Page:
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WASHINGTON -- The U.S. soldier who allegedly attacked and killed 16 Afghan civilians Sunday may have experienced a relatively rare state of mental derangement characterized by a blind killing rage, a disregard of pain and danger, and a total disconnection from his fellow troops, military mental health specialists said.
Officials in Afghanistan and at the Pentagon released scant details about the alleged shooter's background. He had served three tours in Iraq, they said, and arrived in southern Afghanistan in January to help support a small special forces team in Kandahar.
It's not clear what might have ignited his rage, said Dr. Jonathan Shay, a clinical psychiatrist who for decades has treated combat veterans with mental trauma. But he said what is known of the incident fits a pattern in which someone literally goes berserk.
Shay currently advises the Army and Marine Corps on leadership, trauma and mental health issues, and is the author of several books including "Achilles in Vietnam: Combat Trauma and the Undoing of Character."
Berserkers, he told The Huffington Post, "have this curious quality of icy and flaming rage; all they want to do is destroy, they want nothing to get in the way of their unmediated destruction and killing, and they are truly insensitive to pain. They are totally beyond the society of their own military forces and disconnected from them."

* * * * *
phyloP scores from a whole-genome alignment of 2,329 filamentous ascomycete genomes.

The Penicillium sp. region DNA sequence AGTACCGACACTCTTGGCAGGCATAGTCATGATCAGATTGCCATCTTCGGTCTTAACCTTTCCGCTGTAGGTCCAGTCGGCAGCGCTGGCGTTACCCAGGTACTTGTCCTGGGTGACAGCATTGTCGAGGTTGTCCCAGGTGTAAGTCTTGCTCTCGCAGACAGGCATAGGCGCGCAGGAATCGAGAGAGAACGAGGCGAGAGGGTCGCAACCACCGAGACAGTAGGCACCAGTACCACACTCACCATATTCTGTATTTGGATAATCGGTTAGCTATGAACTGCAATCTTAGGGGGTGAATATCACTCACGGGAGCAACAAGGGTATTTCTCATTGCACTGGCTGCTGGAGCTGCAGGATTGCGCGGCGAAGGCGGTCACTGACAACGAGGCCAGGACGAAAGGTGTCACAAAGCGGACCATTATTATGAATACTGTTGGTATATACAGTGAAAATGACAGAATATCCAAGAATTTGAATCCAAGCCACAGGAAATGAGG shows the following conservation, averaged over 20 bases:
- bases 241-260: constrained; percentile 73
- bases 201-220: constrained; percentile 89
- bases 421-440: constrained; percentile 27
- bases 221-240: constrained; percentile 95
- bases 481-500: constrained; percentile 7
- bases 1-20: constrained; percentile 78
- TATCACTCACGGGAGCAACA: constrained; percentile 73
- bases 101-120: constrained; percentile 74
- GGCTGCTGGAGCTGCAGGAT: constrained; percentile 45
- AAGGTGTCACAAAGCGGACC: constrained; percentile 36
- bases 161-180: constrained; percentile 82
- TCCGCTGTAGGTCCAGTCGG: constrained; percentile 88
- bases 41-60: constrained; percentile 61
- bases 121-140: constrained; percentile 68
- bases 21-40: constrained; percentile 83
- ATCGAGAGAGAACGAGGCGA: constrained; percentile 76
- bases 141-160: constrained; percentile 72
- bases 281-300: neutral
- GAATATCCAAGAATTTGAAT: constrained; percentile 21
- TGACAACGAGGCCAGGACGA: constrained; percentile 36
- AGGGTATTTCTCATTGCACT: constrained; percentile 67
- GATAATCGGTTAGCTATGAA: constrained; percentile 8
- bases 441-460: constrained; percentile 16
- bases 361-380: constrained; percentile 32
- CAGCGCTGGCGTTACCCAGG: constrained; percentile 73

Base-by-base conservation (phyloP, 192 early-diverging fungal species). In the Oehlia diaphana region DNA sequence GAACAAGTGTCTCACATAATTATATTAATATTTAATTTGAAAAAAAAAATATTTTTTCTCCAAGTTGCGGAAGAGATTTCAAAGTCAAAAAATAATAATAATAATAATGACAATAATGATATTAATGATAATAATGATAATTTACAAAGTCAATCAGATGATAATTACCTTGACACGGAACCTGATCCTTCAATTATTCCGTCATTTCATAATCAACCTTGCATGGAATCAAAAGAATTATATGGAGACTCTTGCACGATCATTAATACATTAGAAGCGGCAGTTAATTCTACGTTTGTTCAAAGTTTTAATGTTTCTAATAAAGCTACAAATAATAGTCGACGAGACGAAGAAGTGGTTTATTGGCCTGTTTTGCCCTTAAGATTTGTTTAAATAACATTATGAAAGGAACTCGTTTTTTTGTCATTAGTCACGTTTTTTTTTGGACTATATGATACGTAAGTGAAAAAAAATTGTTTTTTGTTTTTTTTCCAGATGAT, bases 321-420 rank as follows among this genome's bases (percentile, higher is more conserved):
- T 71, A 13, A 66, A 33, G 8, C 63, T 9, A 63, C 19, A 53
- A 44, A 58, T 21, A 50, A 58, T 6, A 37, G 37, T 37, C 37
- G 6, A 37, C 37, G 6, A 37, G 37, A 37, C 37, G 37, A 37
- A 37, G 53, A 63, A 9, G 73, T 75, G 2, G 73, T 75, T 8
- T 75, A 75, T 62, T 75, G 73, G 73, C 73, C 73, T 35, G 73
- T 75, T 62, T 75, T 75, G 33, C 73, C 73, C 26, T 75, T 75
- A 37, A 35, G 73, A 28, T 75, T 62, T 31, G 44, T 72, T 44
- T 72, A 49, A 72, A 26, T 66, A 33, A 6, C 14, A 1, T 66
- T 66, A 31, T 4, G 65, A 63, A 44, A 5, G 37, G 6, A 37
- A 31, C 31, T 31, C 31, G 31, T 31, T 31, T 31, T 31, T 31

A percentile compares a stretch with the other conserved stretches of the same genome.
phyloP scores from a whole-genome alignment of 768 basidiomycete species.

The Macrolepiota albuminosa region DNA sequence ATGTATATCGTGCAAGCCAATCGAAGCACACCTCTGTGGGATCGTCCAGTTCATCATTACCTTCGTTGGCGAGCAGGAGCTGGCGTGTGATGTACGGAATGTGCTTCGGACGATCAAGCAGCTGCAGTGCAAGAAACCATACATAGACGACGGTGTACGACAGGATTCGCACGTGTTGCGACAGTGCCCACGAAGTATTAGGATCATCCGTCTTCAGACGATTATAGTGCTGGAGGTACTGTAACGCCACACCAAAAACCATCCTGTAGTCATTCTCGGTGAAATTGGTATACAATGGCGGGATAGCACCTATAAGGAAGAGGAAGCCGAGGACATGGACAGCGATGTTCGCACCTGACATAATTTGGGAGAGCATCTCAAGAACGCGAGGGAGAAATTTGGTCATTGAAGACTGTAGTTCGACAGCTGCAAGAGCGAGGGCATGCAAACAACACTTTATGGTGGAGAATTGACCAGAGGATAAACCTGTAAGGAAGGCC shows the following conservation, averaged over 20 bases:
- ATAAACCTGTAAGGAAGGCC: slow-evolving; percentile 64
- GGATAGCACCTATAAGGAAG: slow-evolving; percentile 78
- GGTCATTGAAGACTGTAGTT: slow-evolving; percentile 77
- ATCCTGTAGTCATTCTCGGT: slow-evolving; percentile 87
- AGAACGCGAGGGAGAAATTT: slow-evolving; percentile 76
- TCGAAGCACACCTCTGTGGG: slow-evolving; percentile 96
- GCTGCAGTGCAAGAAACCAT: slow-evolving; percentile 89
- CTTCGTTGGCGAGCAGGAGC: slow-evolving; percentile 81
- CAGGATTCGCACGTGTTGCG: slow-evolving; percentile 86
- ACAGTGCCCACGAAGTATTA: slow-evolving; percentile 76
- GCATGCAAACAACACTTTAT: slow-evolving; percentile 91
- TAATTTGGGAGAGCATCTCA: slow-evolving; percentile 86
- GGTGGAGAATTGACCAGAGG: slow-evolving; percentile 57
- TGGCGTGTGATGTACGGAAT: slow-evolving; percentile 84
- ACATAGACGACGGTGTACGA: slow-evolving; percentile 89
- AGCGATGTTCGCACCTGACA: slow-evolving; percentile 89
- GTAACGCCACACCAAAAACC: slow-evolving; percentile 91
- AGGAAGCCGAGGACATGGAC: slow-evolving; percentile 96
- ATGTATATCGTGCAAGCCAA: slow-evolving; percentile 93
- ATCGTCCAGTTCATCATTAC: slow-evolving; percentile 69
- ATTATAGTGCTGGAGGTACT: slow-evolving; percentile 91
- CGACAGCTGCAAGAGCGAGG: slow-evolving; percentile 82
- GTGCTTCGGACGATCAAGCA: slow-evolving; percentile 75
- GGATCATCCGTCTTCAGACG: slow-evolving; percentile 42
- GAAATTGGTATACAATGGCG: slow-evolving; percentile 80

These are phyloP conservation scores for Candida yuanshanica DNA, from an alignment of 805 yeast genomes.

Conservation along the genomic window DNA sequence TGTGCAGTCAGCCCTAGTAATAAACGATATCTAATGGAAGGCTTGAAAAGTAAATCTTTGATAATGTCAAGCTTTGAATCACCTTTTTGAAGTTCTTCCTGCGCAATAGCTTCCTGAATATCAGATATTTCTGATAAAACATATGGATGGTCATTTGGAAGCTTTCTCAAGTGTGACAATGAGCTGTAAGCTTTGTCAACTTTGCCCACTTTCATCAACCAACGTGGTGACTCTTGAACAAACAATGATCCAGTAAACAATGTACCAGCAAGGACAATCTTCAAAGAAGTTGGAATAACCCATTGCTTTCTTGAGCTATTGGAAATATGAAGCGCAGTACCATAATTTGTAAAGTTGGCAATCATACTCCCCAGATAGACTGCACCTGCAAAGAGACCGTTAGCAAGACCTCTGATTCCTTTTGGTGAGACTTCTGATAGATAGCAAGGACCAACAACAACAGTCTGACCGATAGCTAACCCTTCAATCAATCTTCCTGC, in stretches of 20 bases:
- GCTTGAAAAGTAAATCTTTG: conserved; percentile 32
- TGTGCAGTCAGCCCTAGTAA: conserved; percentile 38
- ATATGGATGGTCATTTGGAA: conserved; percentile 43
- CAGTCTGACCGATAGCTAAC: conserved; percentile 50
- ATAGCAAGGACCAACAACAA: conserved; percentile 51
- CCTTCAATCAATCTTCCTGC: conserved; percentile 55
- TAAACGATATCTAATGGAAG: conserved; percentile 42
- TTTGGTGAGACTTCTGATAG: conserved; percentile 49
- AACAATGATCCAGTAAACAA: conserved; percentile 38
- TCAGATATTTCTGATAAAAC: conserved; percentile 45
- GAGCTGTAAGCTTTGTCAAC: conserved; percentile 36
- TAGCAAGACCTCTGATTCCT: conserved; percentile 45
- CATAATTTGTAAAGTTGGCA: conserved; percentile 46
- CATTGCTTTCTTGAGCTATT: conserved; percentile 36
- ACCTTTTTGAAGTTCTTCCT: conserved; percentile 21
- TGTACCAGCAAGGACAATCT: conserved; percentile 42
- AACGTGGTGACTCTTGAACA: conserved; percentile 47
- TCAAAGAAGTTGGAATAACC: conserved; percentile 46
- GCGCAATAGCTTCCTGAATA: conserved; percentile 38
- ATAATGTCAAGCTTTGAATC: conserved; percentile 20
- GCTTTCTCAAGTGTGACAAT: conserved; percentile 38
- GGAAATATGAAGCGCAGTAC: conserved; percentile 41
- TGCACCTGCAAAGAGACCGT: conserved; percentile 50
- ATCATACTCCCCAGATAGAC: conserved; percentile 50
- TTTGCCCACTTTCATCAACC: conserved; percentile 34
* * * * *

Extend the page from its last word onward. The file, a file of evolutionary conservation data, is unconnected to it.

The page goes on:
"It's a painful and destructive thing and usually fatal for the soldier. And it's fairly rare -- in 20 years I had only two patients who unmistakably had episodes of berserkness,'' Shay said. The term "berserk" is an Old Norse word describing the frenzied trance in which some warriors fought.
The link between combat stress and outbursts of violence was well documented even before troops began routinely serving three, four or more combat deployments in Iraq and Afghanistan over the past decade. But PTSD and violence among veterans has become more prevalent. A study conducted at the Puget Sound Veterans Affairs hospital in Washington, for instance, demonstrated high levels of anger and hostility among returning combat veterans screening positive for post-traumatic stress disorder (PTSD).
The soldier in the Afghanistan shooting had been diagnosed with traumatic brain injury in 2010 after a vehicle rollover in Iraq, CNN reported Monday night, citing an unnamed U.S. official. A temporary finding of traumatic brain injury is required by the U.S. military after troops suffer any possible concussion from a blast or other cause and does not necessarily indicate significant brain injury, mental health specialists said. CNN reported that the soldier was later cleared for return to duty.
According to a recent U.S. Army study, about 472,000 troops who served in Iraq or Afghanistan may have some form of PTSD.